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      The role of proopiomelanocortin (POMC) neurones in feeding behaviour

      1 ,
      Nutrition & Metabolism
      BioMed Central

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          The precursor protein, proopiomelanocortin (POMC), produces many biologically active peptides via a series of enzymatic steps in a tissue-specific manner, yielding the melanocyte-stimulating hormones (MSHs), corticotrophin (ACTH) and β-endorphin. The MSHs and ACTH bind to the extracellular G-protein coupled melanocortin receptors (MCRs) of which there are five subtypes. The MC3R and MC4R show widespread expression in the central nervous system (CNS), whilst there is low level expression of MC1R and MC5R. In the CNS, cell bodies for POMC are mainly located in the arcuate nucleus of the hypothalamus and the nucleus tractus solitarius of the brainstem. Both of these areas have well defined functions relating to appetite and food intake. Mouse knockouts (ko) for pomc, mc4r and mc3r all show an obese phenotype, as do humans expressing mutations of POMC and MC4R. Recently, human subjects with specific mutations in β-MSH have been found to be obese too, as have mice with engineered β-endorphin deficiency. The CNS POMC system has other functions, including regulation of sexual behaviour, lactation, the reproductive cycle and possibly central cardiovascular control. However, this review will focus on feeding behaviour and link it in with the neuroanatomy of the POMC neurones in the hypothalamus and brainstem.

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          Most cited references189

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          Anatomy and regulation of the central melanocortin system.

          Roger Cone (2005)
          The central melanocortin system is perhaps the best-characterized neuronal pathway involved in the regulation of energy homeostasis. This collection of circuits is unique in having the capability of sensing signals from a staggering array of hormones, nutrients and afferent neural inputs. It is likely to be involved in integrating long-term adipostatic signals from leptin and insulin, primarily received by the hypothalamus, with acute signals regulating hunger and satiety, primarily received by the brainstem. The system is also unique from a regulatory point of view in that it is composed of fibers expressing both agonists and antagonists of melanocortin receptors. Given that the central melanocortin system is an active target for development of drugs for the treatment of obesity, diabetes and cachexia, it is important to understand the system in its full complexity, including the likelihood that the system also regulates the cardiovascular and reproductive systems.
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            Obesity and the regulation of energy balance.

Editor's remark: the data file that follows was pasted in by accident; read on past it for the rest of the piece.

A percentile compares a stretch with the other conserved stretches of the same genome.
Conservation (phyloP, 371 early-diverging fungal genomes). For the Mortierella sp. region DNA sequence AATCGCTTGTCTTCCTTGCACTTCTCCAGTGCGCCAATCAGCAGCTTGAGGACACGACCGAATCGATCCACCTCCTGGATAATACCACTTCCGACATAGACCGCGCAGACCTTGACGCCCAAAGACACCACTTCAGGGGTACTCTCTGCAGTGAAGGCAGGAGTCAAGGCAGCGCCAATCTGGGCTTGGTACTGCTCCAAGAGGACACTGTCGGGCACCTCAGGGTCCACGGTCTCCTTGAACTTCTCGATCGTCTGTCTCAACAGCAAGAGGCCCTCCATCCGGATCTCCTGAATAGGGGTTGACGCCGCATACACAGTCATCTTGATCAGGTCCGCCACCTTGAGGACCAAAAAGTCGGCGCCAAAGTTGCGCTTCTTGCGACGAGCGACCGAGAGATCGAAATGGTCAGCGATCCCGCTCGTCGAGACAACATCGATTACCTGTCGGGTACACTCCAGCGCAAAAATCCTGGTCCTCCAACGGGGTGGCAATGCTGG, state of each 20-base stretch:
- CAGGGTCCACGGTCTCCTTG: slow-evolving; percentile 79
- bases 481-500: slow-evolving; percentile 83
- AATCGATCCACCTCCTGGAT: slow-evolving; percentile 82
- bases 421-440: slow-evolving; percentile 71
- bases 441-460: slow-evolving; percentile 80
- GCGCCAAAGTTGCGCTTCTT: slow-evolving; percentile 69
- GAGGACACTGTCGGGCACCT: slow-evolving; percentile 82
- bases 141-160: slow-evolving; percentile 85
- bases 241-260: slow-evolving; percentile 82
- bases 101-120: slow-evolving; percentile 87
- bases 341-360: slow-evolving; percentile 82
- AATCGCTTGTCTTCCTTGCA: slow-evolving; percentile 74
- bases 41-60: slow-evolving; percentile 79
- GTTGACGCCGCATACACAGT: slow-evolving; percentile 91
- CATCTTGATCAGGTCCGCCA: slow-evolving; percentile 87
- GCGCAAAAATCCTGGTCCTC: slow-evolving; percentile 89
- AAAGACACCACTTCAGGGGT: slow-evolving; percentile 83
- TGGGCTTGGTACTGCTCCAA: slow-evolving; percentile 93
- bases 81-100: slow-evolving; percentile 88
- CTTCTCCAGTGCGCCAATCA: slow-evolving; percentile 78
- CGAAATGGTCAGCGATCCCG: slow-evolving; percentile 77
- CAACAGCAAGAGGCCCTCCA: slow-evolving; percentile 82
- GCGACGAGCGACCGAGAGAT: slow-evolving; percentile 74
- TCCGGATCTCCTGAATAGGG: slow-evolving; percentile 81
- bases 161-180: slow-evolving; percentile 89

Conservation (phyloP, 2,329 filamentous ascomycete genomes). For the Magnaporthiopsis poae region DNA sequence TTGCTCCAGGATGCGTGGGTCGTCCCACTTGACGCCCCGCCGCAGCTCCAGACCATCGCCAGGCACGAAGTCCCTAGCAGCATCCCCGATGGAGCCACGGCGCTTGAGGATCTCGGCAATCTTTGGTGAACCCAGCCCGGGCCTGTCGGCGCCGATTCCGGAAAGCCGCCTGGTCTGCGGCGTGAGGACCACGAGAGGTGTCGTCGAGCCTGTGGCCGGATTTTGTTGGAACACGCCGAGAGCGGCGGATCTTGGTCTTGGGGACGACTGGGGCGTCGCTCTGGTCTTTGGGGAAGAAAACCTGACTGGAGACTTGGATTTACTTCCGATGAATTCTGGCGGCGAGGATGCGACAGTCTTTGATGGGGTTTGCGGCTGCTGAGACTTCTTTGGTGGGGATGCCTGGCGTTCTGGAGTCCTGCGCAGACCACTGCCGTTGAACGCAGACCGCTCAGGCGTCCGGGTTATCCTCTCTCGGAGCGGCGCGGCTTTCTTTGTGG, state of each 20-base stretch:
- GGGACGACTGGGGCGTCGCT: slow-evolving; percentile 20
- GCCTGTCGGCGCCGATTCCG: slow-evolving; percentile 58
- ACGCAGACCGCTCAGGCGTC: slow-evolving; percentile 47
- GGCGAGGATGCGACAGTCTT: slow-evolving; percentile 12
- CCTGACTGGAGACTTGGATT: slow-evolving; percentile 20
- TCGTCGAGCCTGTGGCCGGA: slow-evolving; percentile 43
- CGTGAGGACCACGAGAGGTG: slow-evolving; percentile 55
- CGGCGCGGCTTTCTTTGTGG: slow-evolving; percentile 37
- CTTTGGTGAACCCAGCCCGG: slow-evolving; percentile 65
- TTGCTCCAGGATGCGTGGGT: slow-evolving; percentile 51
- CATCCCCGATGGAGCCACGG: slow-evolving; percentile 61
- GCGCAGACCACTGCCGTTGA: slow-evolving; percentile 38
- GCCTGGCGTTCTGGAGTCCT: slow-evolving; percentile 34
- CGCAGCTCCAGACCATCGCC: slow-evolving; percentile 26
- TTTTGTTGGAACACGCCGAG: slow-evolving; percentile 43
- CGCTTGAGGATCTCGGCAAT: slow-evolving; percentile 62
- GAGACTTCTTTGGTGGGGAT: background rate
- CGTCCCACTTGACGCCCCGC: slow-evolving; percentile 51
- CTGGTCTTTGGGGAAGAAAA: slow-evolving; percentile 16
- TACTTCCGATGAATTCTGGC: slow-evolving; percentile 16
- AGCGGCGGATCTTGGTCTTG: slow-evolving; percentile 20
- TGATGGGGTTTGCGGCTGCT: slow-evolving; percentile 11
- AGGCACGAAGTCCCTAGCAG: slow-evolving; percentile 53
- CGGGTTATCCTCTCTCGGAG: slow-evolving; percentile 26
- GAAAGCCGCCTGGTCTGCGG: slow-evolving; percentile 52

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              Rapid rewiring of arcuate nucleus feeding circuits by leptin.

              The fat-derived hormone leptin regulates energy balance in part by modulating the activity of neuropeptide Y and proopiomelanocortin neurons in the hypothalamic arcuate nucleus. To study the intrinsic activity of these neurons and their responses to leptin, we generated mice that express distinct green fluorescent proteins in these two neuronal types. Leptin-deficient (ob/ob) mice differed from wild-type mice in the numbers of excitatory and inhibitory synapses and postsynaptic currents onto neuropeptide Y and proopiomelanocortin neurons. When leptin was delivered systemically to ob/ob mice, the synaptic density rapidly normalized, an effect detectable within 6 hours, several hours before leptin's effect on food intake. These data suggest that leptin-mediated plasticity in the ob/ob hypothalamus may underlie some of the hormone's behavioral effects.

                Author and article information

                Nutr Metab (Lond)
                Nutrition & Metabolism
                BioMed Central (London )
                1 September 2007
                : 4
                : 18
                [1 ]Division of Medicine, Norfolk and Norwich University Hospital, Colney Lane, Norwich, NR4 7UZ, UK
                Copyright © 2007 Millington; licensee BioMed Central Ltd.

                This is an Open Access article distributed under the terms of the Creative Commons Attribution License ( http://creativecommons.org/licenses/by/2.0), which permits unrestricted use, distribution, and reproduction in any medium, provided the original work is properly cited.

                : 5 May 2007
                : 1 September 2007

                Nutrition & Dietetics
                Nutrition & Dietetics


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